Grind your teeth on atonement pangs. Lone rocks crop the low sky. You reach up with a steady hand. The clouds elude you.
Walk the brown stream, dip in your hands and face, drink deep. Forget the water leads always down. Brown drops crumble in heat to ascend, as must you.
You’ve got to stumble three times. You try to walk, and that staggers your first summers. Drink love and fall forever.
You enter the brown room, where an hour stretches to blackness before time, songs flash bright between your ears, there is no difference between the song and your voice, your mind.
You bleed brown into your chest, your head.
Luck cleaves to the gray channels. Don’t cling
too tight, you might miss it. Keep one eye open,
or you’ll miss her. Two eyes, and she’ll run away.
You dive through the murk to the stone, pry it loose with tired fingers. Every day you dive
again, lungs ache and muscles scream as you drag it a hand’s breadth farther.
When the stone is on the shore, glistening, you laugh. The gazelle ran by as you pushed stones underwater, in a flash of brown.
Her flanks lit up the evening sky.
Ibiza 08 (after a pic by doris)
Vertical gelatinous sun,
like the final image of Robert
Duvall in THX-1138, standing triumphant in the telephoto lens, the waters heal my sore feet and the salt air purges my hangover. The distant scent of fish and oil and car exhaust cannot compete with standing on the edge of an element and willing yourself into the center of the solar system,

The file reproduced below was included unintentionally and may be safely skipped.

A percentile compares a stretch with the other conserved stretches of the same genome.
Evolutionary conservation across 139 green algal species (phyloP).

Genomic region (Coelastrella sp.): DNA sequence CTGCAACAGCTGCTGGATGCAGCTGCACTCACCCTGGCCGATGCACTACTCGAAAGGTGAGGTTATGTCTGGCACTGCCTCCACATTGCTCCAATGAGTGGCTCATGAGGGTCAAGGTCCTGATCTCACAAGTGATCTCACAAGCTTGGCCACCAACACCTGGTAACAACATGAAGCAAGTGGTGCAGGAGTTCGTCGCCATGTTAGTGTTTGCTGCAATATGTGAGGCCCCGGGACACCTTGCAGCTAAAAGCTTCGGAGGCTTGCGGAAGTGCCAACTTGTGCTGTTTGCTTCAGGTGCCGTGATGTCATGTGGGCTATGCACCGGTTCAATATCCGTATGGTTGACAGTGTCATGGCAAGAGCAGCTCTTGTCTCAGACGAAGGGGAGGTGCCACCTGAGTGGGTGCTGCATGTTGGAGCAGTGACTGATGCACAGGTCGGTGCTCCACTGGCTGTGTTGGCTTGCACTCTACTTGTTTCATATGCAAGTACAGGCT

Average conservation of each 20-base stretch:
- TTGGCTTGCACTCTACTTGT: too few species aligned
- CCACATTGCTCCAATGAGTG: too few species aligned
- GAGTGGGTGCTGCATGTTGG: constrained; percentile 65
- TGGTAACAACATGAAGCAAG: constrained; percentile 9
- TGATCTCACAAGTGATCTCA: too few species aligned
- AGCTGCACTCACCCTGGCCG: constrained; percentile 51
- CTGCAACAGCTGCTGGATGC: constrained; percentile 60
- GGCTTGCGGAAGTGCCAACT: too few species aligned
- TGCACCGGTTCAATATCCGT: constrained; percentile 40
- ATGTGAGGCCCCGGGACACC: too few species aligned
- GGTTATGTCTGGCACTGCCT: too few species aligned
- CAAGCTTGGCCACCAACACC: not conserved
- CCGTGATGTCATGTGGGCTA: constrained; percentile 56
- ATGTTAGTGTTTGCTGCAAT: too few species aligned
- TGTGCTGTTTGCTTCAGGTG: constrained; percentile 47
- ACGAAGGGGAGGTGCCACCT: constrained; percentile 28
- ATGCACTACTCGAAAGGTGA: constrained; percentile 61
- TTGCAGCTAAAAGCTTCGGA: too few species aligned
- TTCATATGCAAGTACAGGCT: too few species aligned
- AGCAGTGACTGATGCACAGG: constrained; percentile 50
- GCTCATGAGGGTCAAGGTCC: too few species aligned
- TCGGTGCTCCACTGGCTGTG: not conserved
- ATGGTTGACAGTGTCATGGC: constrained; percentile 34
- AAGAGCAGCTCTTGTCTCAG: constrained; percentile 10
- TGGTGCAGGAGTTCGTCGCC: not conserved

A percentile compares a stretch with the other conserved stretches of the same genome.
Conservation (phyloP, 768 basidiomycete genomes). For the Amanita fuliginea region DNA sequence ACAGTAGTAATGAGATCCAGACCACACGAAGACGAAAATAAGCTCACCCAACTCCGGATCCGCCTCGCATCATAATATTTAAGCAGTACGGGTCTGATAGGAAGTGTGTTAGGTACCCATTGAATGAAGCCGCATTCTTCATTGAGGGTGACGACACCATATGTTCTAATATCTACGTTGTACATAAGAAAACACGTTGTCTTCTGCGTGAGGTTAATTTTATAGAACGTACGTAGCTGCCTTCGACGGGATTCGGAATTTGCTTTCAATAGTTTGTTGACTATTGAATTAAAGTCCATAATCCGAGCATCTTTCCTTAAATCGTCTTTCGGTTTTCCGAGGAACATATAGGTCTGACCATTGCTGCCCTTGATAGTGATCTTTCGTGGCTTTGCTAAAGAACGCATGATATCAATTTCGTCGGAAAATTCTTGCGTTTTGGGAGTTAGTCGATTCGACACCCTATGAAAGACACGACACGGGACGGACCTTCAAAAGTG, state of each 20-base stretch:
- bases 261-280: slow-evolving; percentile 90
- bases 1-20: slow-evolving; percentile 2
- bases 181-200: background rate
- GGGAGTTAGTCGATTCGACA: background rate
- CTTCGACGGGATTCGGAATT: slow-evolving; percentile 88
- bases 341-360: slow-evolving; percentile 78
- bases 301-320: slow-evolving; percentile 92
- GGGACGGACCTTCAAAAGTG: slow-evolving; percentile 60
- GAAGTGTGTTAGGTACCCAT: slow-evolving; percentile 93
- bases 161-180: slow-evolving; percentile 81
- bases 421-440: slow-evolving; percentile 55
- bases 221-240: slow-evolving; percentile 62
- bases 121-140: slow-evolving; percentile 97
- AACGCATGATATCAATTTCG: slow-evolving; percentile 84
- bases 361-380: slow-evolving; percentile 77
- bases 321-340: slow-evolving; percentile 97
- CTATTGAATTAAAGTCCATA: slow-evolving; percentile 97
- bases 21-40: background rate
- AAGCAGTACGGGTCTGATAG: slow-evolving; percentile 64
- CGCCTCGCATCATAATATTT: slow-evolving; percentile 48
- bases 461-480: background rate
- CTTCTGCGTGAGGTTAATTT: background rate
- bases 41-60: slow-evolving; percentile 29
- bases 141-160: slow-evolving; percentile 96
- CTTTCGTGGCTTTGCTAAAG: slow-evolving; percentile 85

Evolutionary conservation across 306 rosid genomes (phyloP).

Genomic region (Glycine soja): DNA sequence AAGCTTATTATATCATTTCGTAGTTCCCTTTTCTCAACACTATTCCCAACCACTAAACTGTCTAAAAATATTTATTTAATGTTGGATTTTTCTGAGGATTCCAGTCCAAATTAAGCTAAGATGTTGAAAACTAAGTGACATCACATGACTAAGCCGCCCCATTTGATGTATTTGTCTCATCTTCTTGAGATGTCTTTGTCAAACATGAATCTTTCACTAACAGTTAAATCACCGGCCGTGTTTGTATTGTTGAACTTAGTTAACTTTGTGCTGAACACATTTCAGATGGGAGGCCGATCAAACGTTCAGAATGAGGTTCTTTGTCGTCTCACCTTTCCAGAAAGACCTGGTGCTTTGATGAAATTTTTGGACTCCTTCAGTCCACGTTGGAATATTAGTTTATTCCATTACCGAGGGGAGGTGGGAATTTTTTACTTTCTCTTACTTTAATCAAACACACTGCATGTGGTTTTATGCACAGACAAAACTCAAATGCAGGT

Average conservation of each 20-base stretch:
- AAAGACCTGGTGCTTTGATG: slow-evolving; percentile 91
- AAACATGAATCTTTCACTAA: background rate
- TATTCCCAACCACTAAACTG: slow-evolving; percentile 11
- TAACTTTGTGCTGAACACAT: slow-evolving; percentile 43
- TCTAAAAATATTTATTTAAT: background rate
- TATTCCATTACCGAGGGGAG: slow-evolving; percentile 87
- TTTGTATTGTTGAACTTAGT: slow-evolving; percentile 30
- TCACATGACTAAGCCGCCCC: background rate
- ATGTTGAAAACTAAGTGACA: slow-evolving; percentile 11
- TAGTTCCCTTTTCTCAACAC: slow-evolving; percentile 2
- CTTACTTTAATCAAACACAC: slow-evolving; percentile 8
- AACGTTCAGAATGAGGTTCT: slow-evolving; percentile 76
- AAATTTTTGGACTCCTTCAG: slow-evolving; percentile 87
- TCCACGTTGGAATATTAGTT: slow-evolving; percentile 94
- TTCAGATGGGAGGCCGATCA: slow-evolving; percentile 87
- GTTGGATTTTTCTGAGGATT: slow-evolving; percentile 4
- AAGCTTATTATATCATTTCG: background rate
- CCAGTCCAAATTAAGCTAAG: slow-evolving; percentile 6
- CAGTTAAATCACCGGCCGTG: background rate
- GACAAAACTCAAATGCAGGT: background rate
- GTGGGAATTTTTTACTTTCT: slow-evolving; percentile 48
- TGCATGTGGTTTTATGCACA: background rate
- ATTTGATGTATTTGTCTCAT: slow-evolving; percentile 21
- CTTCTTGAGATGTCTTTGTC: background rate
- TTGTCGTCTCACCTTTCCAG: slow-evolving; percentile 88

even if only in your imagination.
The sails flap contented, Gina takes off her top and lies in the sun. I fall asleep and sunburn. The pages
of her diary flip in the breeze. A gull watches us from the boom.
A cosmos is born in the sailboat’s wake, one far better than the one
I usually travel through in a sleeper ship at infinitessimal fractions of the speed of light, and wake up from
with bloodshot eyes and a creeping sense of defilement along my limbs and in
raspberry twist of a girl
with all comets in her
I am losing because
we can’t breathe or
have breathed too heavily
and she dances
intones the name
of God in
rejoicing for the first
time since before the
Tony Jones is a 36 year old poet who has been writing seriously for 21 years, and has been published in journals like Virginia Writing and Kronos. He lives in the beautiful Shenandoah Valley of Virginia, and took a succession of dead-end jobs that were nonetheless very productive of creative inspiration, though generally in a negative way, before deciding to finish his Masters in Religion, which occupies him presently. He lives with a cat, Sibyl, and far too many books on history, philosophy, theology, science fiction and, well, you get the picture…
Copyright © Tony Jones, 2008. All Rights Reserved.